Women's Writes - Works

Women's Writes

Well-behaved women seldom make history.
— Laurel Thatcher Ulrich

Day 12

I remember my ex. Of course I do; we were married for a number of years, had a child together, and have interacted at least some since our divorce. But I remember him probably not always like he’d like to be remembered. You see, my ex imagined himself as enlightened, as a good husband who did all sorts of things around the house, who didn’t expect his wife to take care of him. I worked more hours than he did, and brought in more money, and he felt sure he was doing his share. Then one day, I heard him complain to someone that he was tired of doing half the housework. This was a shocker. There were two things wrong with that. One, why shouldn’t he do half the housework? I certainly wasn’t living off him. Two, he didn’t do half the housework. He didn’t even do ten percent of the housework. I realized, and studies since that time have shown, that men perceive their housework to be more than it is, and women’s share to be less than it is…so they honestly believe they have done half when they bend over to pick up that pair of socks and put it in the hamper of dirty clothes you will wash later, or when they load the dishwasher for you every couple of months.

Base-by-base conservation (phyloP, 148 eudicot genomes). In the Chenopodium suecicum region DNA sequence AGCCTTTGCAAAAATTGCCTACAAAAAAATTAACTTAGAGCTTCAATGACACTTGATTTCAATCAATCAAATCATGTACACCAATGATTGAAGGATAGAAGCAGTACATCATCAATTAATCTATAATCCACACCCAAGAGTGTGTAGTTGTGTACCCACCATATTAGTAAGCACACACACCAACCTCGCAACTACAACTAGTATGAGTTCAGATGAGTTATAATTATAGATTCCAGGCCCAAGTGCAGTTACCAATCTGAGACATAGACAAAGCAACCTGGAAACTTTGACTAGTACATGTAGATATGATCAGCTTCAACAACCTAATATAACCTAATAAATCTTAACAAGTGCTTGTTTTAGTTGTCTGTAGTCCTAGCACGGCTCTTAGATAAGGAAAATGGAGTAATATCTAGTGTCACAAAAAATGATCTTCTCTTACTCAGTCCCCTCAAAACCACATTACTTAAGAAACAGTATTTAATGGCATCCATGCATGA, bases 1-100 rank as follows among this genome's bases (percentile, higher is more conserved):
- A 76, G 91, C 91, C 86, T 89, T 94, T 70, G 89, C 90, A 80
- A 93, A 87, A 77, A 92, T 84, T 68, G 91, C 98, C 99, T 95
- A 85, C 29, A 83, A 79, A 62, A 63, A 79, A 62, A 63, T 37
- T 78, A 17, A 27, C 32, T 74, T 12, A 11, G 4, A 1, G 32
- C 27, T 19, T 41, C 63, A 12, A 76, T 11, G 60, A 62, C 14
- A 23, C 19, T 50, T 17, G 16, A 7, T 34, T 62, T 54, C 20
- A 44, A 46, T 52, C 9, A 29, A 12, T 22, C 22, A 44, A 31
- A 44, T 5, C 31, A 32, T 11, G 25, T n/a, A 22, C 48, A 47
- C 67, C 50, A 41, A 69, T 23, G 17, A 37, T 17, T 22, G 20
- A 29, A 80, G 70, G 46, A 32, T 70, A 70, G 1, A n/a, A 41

Then people came over, complimented him on how well he kept the house.

I suppose today’s poem comes somewhat naturally, considering on Tuesday I work twelve hours (and often more). So tonight I give you my new poem, Tired. Please be kind…I am, in fact, very tired.


All my life, tired.
Get up in the morning,
Make the coffee,
Run out the door.

All my life, work.
Hassle with bosses,
With clients,
With whoever comes through the door.

All my life cook.
Find the right recipes,
Buy the right ingredients,
Have it ready when you come through the door.

All my life clean.
Scrub kitchens and baths,
Wash laundry and dishes,
Everything sparkles from back door to front door.

All my life tired.
The days seem endless.
From home to work, from work to home,
My life seems like one revolving door.

All my life disgusted.
The work I do, the house is nice.
The child is clean, you are clean.
You usher friends proudly in the door.

And you get all the credit.